Fine Synthetic, Guaranteed

A warm breeze blew through the makeshift streets, billowing banners and snapping sagging guy lines against tent poles. The day had been hot, but as the sun sank towards the western horizon, and the blue of the sky began to deepen, the winds were beginning to pick up, with a strengthening breeze sweeping along the wide valley floor. Soon, the market traders would be starting to stow their stalls, pack away their goods, and secure the area in preparation for the night’s inevitable storms. Cait tapped her tablet, flicking over to her trade page and scrolling down her list of receipts for the day. It hadn’t been a bad session: most of the technical supplies she’d been looking for she’d found – or if not the items themselves, at least workable substitutes. There were a couple of things still outstanding, but nothing essential.
She was weighing the merits of a continued search for the outstanding goods against those of quitting for the day and picking up a curry on the way back to the ship. The rising wind and the cooling temperature were pressing her towards the latter option, and she began to make her way back up to the plateau that served as a temporary desert spaceport.
“Hey, pilot! Good bargain!”
The voice came from behind her. She turned to the caller: a small man dressed in functional desert gear, his face shaded under a huge, wide-brimmed sunhat strung all around with garish hangings and badges. He was grinning enormously from beneath one of the most enthusiastic moustaches Cait had ever seen; and draped across his shoulders was equally the most enormous squirrel. Probably a metre from nose to tail-tip, its glittering black eyes regarded Cait intently from beside the man’s right ear. The tail curled around and down his left arm.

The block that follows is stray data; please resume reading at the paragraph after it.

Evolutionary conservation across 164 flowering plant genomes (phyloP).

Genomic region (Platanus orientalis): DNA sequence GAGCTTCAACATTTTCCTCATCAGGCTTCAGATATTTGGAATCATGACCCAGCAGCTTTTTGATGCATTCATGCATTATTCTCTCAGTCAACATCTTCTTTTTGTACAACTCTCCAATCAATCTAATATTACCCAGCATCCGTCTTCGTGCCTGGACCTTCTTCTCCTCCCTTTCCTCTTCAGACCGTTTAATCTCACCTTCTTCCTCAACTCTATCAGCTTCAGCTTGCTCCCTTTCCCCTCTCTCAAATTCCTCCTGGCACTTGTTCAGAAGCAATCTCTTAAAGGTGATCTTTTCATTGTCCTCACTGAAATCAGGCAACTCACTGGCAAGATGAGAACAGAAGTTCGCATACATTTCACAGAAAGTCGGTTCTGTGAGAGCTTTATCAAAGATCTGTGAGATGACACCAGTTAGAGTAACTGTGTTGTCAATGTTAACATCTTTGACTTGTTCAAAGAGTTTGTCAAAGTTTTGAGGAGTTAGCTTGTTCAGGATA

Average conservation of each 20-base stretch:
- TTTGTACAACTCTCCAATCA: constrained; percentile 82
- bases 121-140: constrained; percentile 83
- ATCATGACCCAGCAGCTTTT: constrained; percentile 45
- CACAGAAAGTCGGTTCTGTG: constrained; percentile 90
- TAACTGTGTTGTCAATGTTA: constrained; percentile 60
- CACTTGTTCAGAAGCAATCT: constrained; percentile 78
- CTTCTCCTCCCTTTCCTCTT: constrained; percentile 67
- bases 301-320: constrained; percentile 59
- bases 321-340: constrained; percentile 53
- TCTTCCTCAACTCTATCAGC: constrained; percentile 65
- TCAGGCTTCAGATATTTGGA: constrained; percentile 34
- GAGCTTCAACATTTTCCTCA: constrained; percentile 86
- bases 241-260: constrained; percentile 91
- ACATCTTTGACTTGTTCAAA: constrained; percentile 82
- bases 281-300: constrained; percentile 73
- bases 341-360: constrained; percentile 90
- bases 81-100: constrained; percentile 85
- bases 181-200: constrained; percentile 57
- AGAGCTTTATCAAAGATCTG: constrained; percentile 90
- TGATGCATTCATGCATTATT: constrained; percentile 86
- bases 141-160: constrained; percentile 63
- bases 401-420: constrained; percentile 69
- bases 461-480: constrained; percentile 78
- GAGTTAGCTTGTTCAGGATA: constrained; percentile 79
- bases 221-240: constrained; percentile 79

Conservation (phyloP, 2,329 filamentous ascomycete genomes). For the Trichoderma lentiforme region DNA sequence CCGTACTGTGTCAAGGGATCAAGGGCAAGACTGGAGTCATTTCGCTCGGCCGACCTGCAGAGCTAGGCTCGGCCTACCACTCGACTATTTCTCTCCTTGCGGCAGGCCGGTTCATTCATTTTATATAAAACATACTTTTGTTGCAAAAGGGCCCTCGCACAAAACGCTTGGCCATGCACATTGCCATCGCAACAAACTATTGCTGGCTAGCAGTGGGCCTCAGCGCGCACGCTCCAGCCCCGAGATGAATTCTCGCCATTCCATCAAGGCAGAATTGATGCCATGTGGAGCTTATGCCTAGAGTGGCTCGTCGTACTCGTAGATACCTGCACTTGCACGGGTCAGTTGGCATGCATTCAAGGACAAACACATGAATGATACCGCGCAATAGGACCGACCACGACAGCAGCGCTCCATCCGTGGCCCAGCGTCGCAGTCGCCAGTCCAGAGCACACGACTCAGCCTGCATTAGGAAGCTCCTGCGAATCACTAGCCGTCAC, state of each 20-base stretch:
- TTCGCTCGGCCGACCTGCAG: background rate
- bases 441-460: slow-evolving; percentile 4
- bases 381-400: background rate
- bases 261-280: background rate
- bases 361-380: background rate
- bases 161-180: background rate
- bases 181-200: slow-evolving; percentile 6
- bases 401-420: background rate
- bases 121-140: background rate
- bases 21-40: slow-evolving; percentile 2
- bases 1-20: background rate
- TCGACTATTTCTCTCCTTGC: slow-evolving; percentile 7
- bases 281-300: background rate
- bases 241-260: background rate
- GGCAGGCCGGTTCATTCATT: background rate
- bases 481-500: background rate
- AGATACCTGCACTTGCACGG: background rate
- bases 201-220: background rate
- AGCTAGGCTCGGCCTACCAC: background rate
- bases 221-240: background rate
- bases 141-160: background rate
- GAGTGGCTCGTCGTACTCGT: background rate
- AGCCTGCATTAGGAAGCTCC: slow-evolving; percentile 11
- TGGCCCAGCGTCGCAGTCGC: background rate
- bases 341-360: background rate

“That’s a bloody big squirrel,” Cait observed. The man grinned more.
“A beautiful creature, no? For sale! For a discerning commander, only a thousand denarii. Good friend! Good help!”
Cait whistled.
“That’s a lot of money,” she said, shaking her head. “A lot of money. And I’m not sure why you would think I’d benefit from a pet.”
“Not a pet!” the man said. “Not a pet: help! Fine synthetic. Last a lifetime! Good AI, certain sure. Grade Seven brain. Help you run ship; help you trade. Calculate, organise; help with maintenance. Bargain for a thousand!”
Cait eyed the critter a little more closely. A synthetic. An artificial animal: a detailed robotic body installed with a limited computer intelligence, able to carry out or greatly assist in whatever task the unit was designed for. Most animal synths were created as pets and, depending on the type of animal being mimicked, might have an AI-1 to an AI-4 ‘brain’, which would model the behaviour of the real-life creature. Very few normal people could afford either the cost or the bureaucracy of owning a real animal these days, so synth pets were common throughout the Legacy. Their longevity didn’t hurt their popularity, either: real pets had a tendency to sicken – which cost even more money – and eventually die, which could lead to all manner of trauma for people who’d come to view the animal as one of the family. Synths, on the other hand, could last for decades; even centuries, if they were well built.